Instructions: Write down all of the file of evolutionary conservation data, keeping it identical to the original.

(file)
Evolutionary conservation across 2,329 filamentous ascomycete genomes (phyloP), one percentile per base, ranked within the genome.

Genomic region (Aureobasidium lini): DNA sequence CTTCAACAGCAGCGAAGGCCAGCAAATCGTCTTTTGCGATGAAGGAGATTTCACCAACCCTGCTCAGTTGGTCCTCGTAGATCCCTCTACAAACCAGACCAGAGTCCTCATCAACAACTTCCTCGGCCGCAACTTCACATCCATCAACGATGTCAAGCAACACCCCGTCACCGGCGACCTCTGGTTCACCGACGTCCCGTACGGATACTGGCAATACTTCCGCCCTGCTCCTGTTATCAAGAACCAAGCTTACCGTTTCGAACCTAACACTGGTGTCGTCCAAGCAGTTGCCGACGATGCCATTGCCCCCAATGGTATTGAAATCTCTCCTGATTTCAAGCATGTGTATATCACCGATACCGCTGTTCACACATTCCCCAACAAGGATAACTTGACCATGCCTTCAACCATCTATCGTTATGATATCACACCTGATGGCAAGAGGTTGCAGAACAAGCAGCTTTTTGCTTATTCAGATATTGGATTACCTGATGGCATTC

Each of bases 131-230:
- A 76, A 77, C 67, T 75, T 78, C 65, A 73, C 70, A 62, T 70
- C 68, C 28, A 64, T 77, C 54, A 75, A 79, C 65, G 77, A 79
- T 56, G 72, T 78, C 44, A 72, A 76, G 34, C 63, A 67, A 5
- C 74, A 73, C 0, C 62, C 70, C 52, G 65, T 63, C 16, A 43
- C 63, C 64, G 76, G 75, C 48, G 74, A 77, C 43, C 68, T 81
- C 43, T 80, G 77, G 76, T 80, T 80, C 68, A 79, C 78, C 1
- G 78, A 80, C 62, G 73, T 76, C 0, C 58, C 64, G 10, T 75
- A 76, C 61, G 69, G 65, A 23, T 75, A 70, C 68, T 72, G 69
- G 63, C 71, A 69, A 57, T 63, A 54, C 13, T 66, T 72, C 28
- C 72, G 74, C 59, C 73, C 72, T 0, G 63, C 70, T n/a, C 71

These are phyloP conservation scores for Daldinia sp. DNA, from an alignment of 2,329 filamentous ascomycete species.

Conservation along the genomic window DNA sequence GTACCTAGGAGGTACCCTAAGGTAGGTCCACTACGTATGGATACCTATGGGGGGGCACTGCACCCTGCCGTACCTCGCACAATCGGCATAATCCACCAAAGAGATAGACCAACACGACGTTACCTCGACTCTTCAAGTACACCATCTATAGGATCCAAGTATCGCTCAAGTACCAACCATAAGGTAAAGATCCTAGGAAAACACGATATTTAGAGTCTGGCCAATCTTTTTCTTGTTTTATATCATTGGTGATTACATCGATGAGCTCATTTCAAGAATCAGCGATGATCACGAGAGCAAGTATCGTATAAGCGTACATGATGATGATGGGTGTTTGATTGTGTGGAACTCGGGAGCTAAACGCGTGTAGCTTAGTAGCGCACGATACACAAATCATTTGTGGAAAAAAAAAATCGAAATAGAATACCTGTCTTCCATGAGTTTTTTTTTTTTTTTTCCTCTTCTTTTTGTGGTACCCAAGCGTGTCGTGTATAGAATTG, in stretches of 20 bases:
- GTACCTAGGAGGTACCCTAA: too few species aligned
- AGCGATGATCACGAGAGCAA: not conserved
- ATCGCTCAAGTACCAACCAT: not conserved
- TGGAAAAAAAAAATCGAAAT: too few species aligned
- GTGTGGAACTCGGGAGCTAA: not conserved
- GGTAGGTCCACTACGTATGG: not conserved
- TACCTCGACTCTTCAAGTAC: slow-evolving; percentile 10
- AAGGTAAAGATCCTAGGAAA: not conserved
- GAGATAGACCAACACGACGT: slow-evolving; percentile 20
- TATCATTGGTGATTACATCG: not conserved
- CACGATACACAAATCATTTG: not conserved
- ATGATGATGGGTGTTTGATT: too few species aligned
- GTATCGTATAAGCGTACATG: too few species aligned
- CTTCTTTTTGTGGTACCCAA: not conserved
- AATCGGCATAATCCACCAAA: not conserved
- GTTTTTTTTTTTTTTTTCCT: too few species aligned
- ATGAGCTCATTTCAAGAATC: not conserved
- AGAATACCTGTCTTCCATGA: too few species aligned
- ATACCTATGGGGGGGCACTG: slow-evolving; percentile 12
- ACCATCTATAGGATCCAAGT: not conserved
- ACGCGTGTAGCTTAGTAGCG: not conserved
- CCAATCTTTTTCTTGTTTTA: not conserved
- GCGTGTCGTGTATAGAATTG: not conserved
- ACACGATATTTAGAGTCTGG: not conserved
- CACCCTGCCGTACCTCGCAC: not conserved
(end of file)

Evolutionary conservation across 2,329 filamentous ascomycete genomes (phyloP), one percentile per base, ranked within the genome.

Genomic region (Aureobasidium lini): DNA sequence CTTCAACAGCAGCGAAGGCCAGCAAATCGTCTTTTGCGATGAAGGAGATTTCACCAACCCTGCTCAGTTGGTCCTCGTAGATCCCTCTACAAACCAGACCAGAGTCCTCATCAACAACTTCCTCGGCCGCAACTTCACATCCATCAACGATGTCAAGCAACACCCCGTCACCGGCGACCTCTGGTTCACCGACGTCCCGTACGGATACTGGCAATACTTCCGCCCTGCTCCTGTTATCAAGAACCAAGCTTACCGTTTCGAACCTAACACTGGTGTCGTCCAAGCAGTTGCCGACGATGCCATTGCCCCCAATGGTATTGAAATCTCTCCTGATTTCAAGCATGTGTATATCACCGATACCGCTGTTCACACATTCCCCAACAAGGATAACTTGACCATGCCTTCAACCATCTATCGTTATGATATCACACCTGATGGCAAGAGGTTGCAGAACAAGCAGCTTTTTGCTTATTCAGATATTGGATTACCTGATGGCATTC

Each of bases 131-230:
- A 76, A 77, C 67, T 75, T 78, C 65, A 73, C 70, A 62, T 70
- C 68, C 28, A 64, T 77, C 54, A 75, A 79, C 65, G 77, A 79
- T 56, G 72, T 78, C 44, A 72, A 76, G 34, C 63, A 67, A 5
- C 74, A 73, C 0, C 62, C 70, C 52, G 65, T 63, C 16, A 43
- C 63, C 64, G 76, G 75, C 48, G 74, A 77, C 43, C 68, T 81
- C 43, T 80, G 77, G 76, T 80, T 80, C 68, A 79, C 78, C 1
- G 78, A 80, C 62, G 73, T 76, C 0, C 58, C 64, G 10, T 75
- A 76, C 61, G 69, G 65, A 23, T 75, A 70, C 68, T 72, G 69
- G 63, C 71, A 69, A 57, T 63, A 54, C 13, T 66, T 72, C 28
- C 72, G 74, C 59, C 73, C 72, T 0, G 63, C 70, T n/a, C 71

These are phyloP conservation scores for Daldinia sp. DNA, from an alignment of 2,329 filamentous ascomycete species.

Conservation along the genomic window DNA sequence GTACCTAGGAGGTACCCTAAGGTAGGTCCACTACGTATGGATACCTATGGGGGGGCACTGCACCCTGCCGTACCTCGCACAATCGGCATAATCCACCAAAGAGATAGACCAACACGACGTTACCTCGACTCTTCAAGTACACCATCTATAGGATCCAAGTATCGCTCAAGTACCAACCATAAGGTAAAGATCCTAGGAAAACACGATATTTAGAGTCTGGCCAATCTTTTTCTTGTTTTATATCATTGGTGATTACATCGATGAGCTCATTTCAAGAATCAGCGATGATCACGAGAGCAAGTATCGTATAAGCGTACATGATGATGATGGGTGTTTGATTGTGTGGAACTCGGGAGCTAAACGCGTGTAGCTTAGTAGCGCACGATACACAAATCATTTGTGGAAAAAAAAAATCGAAATAGAATACCTGTCTTCCATGAGTTTTTTTTTTTTTTTTCCTCTTCTTTTTGTGGTACCCAAGCGTGTCGTGTATAGAATTG, in stretches of 20 bases:
- GTACCTAGGAGGTACCCTAA: too few species aligned
- AGCGATGATCACGAGAGCAA: not conserved
- ATCGCTCAAGTACCAACCAT: not conserved
- TGGAAAAAAAAAATCGAAAT: too few species aligned
- GTGTGGAACTCGGGAGCTAA: not conserved
- GGTAGGTCCACTACGTATGG: not conserved
- TACCTCGACTCTTCAAGTAC: slow-evolving; percentile 10
- AAGGTAAAGATCCTAGGAAA: not conserved
- GAGATAGACCAACACGACGT: slow-evolving; percentile 20
- TATCATTGGTGATTACATCG: not conserved
- CACGATACACAAATCATTTG: not conserved
- ATGATGATGGGTGTTTGATT: too few species aligned
- GTATCGTATAAGCGTACATG: too few species aligned
- CTTCTTTTTGTGGTACCCAA: not conserved
- AATCGGCATAATCCACCAAA: not conserved
- GTTTTTTTTTTTTTTTTCCT: too few species aligned
- ATGAGCTCATTTCAAGAATC: not conserved
- AGAATACCTGTCTTCCATGA: too few species aligned
- ATACCTATGGGGGGGCACTG: slow-evolving; percentile 12
- ACCATCTATAGGATCCAAGT: not conserved
- ACGCGTGTAGCTTAGTAGCG: not conserved
- CCAATCTTTTTCTTGTTTTA: not conserved
- GCGTGTCGTGTATAGAATTG: not conserved
- ACACGATATTTAGAGTCTGG: not conserved
- CACCCTGCCGTACCTCGCAC: not conserved